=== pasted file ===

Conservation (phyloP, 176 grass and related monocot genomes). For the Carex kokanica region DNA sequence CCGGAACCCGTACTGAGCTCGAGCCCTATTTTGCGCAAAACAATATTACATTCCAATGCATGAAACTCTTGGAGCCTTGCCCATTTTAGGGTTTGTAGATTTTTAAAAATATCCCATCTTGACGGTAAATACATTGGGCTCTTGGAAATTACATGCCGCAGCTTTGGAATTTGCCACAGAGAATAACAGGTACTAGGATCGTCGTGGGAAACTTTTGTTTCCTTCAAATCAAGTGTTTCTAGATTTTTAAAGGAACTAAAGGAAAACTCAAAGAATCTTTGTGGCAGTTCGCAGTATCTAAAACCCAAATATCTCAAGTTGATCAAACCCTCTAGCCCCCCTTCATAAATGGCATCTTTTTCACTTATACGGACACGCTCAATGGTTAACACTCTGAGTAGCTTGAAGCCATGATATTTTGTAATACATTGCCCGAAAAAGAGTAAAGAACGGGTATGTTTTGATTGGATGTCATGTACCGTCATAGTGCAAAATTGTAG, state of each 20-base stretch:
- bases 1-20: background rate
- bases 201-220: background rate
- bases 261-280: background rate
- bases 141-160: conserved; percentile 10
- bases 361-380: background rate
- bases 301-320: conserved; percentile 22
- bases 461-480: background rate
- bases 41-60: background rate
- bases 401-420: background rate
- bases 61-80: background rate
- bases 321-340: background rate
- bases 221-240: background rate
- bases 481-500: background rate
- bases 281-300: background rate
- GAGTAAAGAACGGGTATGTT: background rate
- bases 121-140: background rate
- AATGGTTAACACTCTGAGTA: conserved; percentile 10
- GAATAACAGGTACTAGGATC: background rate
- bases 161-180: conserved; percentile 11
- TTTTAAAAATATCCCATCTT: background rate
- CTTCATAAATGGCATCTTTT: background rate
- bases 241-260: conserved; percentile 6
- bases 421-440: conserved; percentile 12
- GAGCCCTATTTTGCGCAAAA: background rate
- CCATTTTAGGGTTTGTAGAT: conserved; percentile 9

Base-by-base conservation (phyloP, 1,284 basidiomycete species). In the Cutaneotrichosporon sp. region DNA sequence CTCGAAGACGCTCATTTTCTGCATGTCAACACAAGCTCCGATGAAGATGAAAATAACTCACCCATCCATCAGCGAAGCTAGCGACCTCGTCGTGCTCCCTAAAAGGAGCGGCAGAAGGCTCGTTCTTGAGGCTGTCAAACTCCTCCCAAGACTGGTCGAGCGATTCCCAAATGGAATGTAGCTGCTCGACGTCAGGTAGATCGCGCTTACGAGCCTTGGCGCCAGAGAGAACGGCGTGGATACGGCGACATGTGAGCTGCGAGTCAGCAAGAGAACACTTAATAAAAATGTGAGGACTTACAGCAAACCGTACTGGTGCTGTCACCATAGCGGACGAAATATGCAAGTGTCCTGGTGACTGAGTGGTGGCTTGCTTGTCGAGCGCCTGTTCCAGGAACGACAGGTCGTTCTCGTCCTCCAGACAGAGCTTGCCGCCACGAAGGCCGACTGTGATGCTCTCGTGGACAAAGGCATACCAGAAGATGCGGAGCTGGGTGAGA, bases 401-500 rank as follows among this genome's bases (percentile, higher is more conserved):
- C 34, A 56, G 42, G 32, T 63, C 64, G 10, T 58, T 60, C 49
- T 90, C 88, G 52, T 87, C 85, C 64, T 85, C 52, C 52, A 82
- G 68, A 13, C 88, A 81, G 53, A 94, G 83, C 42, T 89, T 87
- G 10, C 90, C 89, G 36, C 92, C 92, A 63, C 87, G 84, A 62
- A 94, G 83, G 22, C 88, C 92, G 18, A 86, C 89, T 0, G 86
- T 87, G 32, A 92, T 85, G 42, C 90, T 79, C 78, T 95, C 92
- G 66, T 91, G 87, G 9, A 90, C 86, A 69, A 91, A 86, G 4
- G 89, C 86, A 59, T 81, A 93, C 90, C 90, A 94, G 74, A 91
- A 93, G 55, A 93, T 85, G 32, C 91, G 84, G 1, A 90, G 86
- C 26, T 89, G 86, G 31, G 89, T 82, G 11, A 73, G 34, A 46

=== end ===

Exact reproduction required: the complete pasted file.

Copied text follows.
Conservation (phyloP, 176 grass and related monocot genomes). For the Carex kokanica region DNA sequence CCGGAACCCGTACTGAGCTCGAGCCCTATTTTGCGCAAAACAATATTACATTCCAATGCATGAAACTCTTGGAGCCTTGCCCATTTTAGGGTTTGTAGATTTTTAAAAATATCCCATCTTGACGGTAAATACATTGGGCTCTTGGAAATTACATGCCGCAGCTTTGGAATTTGCCACAGAGAATAACAGGTACTAGGATCGTCGTGGGAAACTTTTGTTTCCTTCAAATCAAGTGTTTCTAGATTTTTAAAGGAACTAAAGGAAAACTCAAAGAATCTTTGTGGCAGTTCGCAGTATCTAAAACCCAAATATCTCAAGTTGATCAAACCCTCTAGCCCCCCTTCATAAATGGCATCTTTTTCACTTATACGGACACGCTCAATGGTTAACACTCTGAGTAGCTTGAAGCCATGATATTTTGTAATACATTGCCCGAAAAAGAGTAAAGAACGGGTATGTTTTGATTGGATGTCATGTACCGTCATAGTGCAAAATTGTAG, state of each 20-base stretch:
- bases 1-20: background rate
- bases 201-220: background rate
- bases 261-280: background rate
- bases 141-160: conserved; percentile 10
- bases 361-380: background rate
- bases 301-320: conserved; percentile 22
- bases 461-480: background rate
- bases 41-60: background rate
- bases 401-420: background rate
- bases 61-80: background rate
- bases 321-340: background rate
- bases 221-240: background rate
- bases 481-500: background rate
- bases 281-300: background rate
- GAGTAAAGAACGGGTATGTT: background rate
- bases 121-140: background rate
- AATGGTTAACACTCTGAGTA: conserved; percentile 10
- GAATAACAGGTACTAGGATC: background rate
- bases 161-180: conserved; percentile 11
- TTTTAAAAATATCCCATCTT: background rate
- CTTCATAAATGGCATCTTTT: background rate
- bases 241-260: conserved; percentile 6
- bases 421-440: conserved; percentile 12
- GAGCCCTATTTTGCGCAAAA: background rate
- CCATTTTAGGGTTTGTAGAT: conserved; percentile 9

Base-by-base conservation (phyloP, 1,284 basidiomycete species). In the Cutaneotrichosporon sp. region DNA sequence CTCGAAGACGCTCATTTTCTGCATGTCAACACAAGCTCCGATGAAGATGAAAATAACTCACCCATCCATCAGCGAAGCTAGCGACCTCGTCGTGCTCCCTAAAAGGAGCGGCAGAAGGCTCGTTCTTGAGGCTGTCAAACTCCTCCCAAGACTGGTCGAGCGATTCCCAAATGGAATGTAGCTGCTCGACGTCAGGTAGATCGCGCTTACGAGCCTTGGCGCCAGAGAGAACGGCGTGGATACGGCGACATGTGAGCTGCGAGTCAGCAAGAGAACACTTAATAAAAATGTGAGGACTTACAGCAAACCGTACTGGTGCTGTCACCATAGCGGACGAAATATGCAAGTGTCCTGGTGACTGAGTGGTGGCTTGCTTGTCGAGCGCCTGTTCCAGGAACGACAGGTCGTTCTCGTCCTCCAGACAGAGCTTGCCGCCACGAAGGCCGACTGTGATGCTCTCGTGGACAAAGGCATACCAGAAGATGCGGAGCTGGGTGAGA, bases 401-500 rank as follows among this genome's bases (percentile, higher is more conserved):
- C 34, A 56, G 42, G 32, T 63, C 64, G 10, T 58, T 60, C 49
- T 90, C 88, G 52, T 87, C 85, C 64, T 85, C 52, C 52, A 82
- G 68, A 13, C 88, A 81, G 53, A 94, G 83, C 42, T 89, T 87
- G 10, C 90, C 89, G 36, C 92, C 92, A 63, C 87, G 84, A 62
- A 94, G 83, G 22, C 88, C 92, G 18, A 86, C 89, T 0, G 86
- T 87, G 32, A 92, T 85, G 42, C 90, T 79, C 78, T 95, C 92
- G 66, T 91, G 87, G 9, A 90, C 86, A 69, A 91, A 86, G 4
- G 89, C 86, A 59, T 81, A 93, C 90, C 90, A 94, G 74, A 91
- A 93, G 55, A 93, T 85, G 32, C 91, G 84, G 1, A 90, G 86
- C 26, T 89, G 86, G 31, G 89, T 82, G 11, A 73, G 34, A 46